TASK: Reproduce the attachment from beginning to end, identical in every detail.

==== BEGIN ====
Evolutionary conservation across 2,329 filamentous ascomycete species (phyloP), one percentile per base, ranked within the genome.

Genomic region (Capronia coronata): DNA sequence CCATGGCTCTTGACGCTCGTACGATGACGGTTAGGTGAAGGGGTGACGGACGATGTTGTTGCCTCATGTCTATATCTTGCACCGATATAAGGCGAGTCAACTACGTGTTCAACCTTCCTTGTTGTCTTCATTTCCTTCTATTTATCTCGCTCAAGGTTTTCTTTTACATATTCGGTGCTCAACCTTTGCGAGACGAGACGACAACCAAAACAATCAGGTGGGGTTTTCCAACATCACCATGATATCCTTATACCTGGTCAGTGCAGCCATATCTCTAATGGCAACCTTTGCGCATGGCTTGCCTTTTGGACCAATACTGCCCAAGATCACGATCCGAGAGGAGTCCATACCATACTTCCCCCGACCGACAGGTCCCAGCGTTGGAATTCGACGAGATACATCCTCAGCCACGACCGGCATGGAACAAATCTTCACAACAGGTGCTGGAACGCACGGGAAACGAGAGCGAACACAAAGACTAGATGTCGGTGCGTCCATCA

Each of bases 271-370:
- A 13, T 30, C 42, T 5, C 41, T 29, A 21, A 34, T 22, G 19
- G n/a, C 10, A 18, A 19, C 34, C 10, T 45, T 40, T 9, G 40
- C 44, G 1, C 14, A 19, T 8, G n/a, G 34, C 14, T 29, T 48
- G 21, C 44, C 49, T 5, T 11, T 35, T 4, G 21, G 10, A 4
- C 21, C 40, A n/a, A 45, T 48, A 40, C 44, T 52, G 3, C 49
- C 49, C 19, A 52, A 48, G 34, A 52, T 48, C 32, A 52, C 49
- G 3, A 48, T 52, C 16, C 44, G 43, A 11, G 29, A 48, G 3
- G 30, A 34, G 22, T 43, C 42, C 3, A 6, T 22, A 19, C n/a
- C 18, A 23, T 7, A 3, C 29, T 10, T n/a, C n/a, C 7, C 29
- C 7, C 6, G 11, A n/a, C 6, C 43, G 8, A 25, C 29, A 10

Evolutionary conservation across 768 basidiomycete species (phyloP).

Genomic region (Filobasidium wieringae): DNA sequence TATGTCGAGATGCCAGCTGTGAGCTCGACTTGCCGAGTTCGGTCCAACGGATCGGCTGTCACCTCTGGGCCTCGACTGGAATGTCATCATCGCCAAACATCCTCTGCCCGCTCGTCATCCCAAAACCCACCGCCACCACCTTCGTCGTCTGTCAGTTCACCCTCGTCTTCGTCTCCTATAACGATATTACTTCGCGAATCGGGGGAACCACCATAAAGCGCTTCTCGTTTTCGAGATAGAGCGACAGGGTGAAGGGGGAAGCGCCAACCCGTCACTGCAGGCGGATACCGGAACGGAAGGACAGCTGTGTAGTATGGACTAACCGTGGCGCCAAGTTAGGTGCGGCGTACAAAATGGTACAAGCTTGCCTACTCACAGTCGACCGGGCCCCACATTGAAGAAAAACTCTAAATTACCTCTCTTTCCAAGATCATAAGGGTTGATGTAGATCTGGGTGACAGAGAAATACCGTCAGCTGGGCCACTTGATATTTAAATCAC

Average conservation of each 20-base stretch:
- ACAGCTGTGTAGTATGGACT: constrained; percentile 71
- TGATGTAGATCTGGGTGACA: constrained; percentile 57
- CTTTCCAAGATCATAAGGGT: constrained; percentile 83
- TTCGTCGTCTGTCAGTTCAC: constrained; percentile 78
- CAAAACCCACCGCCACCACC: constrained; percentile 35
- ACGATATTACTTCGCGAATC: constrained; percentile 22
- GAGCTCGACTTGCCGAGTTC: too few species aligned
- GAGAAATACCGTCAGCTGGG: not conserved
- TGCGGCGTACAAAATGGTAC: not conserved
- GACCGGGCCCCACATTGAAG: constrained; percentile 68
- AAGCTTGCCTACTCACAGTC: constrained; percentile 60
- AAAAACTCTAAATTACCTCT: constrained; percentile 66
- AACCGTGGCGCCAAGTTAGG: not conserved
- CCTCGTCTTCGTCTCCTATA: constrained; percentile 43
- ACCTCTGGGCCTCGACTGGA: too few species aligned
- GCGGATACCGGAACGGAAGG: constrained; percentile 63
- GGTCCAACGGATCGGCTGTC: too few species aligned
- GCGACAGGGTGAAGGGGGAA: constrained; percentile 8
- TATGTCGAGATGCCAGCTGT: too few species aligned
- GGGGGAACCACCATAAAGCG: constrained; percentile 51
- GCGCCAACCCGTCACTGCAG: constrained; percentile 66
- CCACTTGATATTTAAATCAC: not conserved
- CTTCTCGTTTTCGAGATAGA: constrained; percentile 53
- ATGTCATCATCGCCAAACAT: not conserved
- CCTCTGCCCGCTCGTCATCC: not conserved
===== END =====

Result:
Evolutionary conservation across 2,329 filamentous ascomycete species (phyloP), one percentile per base, ranked within the genome.

Genomic region (Capronia coronata): DNA sequence CCATGGCTCTTGACGCTCGTACGATGACGGTTAGGTGAAGGGGTGACGGACGATGTTGTTGCCTCATGTCTATATCTTGCACCGATATAAGGCGAGTCAACTACGTGTTCAACCTTCCTTGTTGTCTTCATTTCCTTCTATTTATCTCGCTCAAGGTTTTCTTTTACATATTCGGTGCTCAACCTTTGCGAGACGAGACGACAACCAAAACAATCAGGTGGGGTTTTCCAACATCACCATGATATCCTTATACCTGGTCAGTGCAGCCATATCTCTAATGGCAACCTTTGCGCATGGCTTGCCTTTTGGACCAATACTGCCCAAGATCACGATCCGAGAGGAGTCCATACCATACTTCCCCCGACCGACAGGTCCCAGCGTTGGAATTCGACGAGATACATCCTCAGCCACGACCGGCATGGAACAAATCTTCACAACAGGTGCTGGAACGCACGGGAAACGAGAGCGAACACAAAGACTAGATGTCGGTGCGTCCATCA

Each of bases 271-370:
- A 13, T 30, C 42, T 5, C 41, T 29, A 21, A 34, T 22, G 19
- G n/a, C 10, A 18, A 19, C 34, C 10, T 45, T 40, T 9, G 40
- C 44, G 1, C 14, A 19, T 8, G n/a, G 34, C 14, T 29, T 48
- G 21, C 44, C 49, T 5, T 11, T 35, T 4, G 21, G 10, A 4
- C 21, C 40, A n/a, A 45, T 48, A 40, C 44, T 52, G 3, C 49
- C 49, C 19, A 52, A 48, G 34, A 52, T 48, C 32, A 52, C 49
- G 3, A 48, T 52, C 16, C 44, G 43, A 11, G 29, A 48, G 3
- G 30, A 34, G 22, T 43, C 42, C 3, A 6, T 22, A 19, C n/a
- C 18, A 23, T 7, A 3, C 29, T 10, T n/a, C n/a, C 7, C 29
- C 7, C 6, G 11, A n/a, C 6, C 43, G 8, A 25, C 29, A 10

Evolutionary conservation across 768 basidiomycete species (phyloP).

Genomic region (Filobasidium wieringae): DNA sequence TATGTCGAGATGCCAGCTGTGAGCTCGACTTGCCGAGTTCGGTCCAACGGATCGGCTGTCACCTCTGGGCCTCGACTGGAATGTCATCATCGCCAAACATCCTCTGCCCGCTCGTCATCCCAAAACCCACCGCCACCACCTTCGTCGTCTGTCAGTTCACCCTCGTCTTCGTCTCCTATAACGATATTACTTCGCGAATCGGGGGAACCACCATAAAGCGCTTCTCGTTTTCGAGATAGAGCGACAGGGTGAAGGGGGAAGCGCCAACCCGTCACTGCAGGCGGATACCGGAACGGAAGGACAGCTGTGTAGTATGGACTAACCGTGGCGCCAAGTTAGGTGCGGCGTACAAAATGGTACAAGCTTGCCTACTCACAGTCGACCGGGCCCCACATTGAAGAAAAACTCTAAATTACCTCTCTTTCCAAGATCATAAGGGTTGATGTAGATCTGGGTGACAGAGAAATACCGTCAGCTGGGCCACTTGATATTTAAATCAC

Average conservation of each 20-base stretch:
- ACAGCTGTGTAGTATGGACT: constrained; percentile 71
- TGATGTAGATCTGGGTGACA: constrained; percentile 57
- CTTTCCAAGATCATAAGGGT: constrained; percentile 83
- TTCGTCGTCTGTCAGTTCAC: constrained; percentile 78
- CAAAACCCACCGCCACCACC: constrained; percentile 35
- ACGATATTACTTCGCGAATC: constrained; percentile 22
- GAGCTCGACTTGCCGAGTTC: too few species aligned
- GAGAAATACCGTCAGCTGGG: not conserved
- TGCGGCGTACAAAATGGTAC: not conserved
- GACCGGGCCCCACATTGAAG: constrained; percentile 68
- AAGCTTGCCTACTCACAGTC: constrained; percentile 60
- AAAAACTCTAAATTACCTCT: constrained; percentile 66
- AACCGTGGCGCCAAGTTAGG: not conserved
- CCTCGTCTTCGTCTCCTATA: constrained; percentile 43
- ACCTCTGGGCCTCGACTGGA: too few species aligned
- GCGGATACCGGAACGGAAGG: constrained; percentile 63
- GGTCCAACGGATCGGCTGTC: too few species aligned
- GCGACAGGGTGAAGGGGGAA: constrained; percentile 8
- TATGTCGAGATGCCAGCTGT: too few species aligned
- GGGGGAACCACCATAAAGCG: constrained; percentile 51
- GCGCCAACCCGTCACTGCAG: constrained; percentile 66
- CCACTTGATATTTAAATCAC: not conserved
- CTTCTCGTTTTCGAGATAGA: constrained; percentile 53
- ATGTCATCATCGCCAAACAT: not conserved
- CCTCTGCCCGCTCGTCATCC: not conserved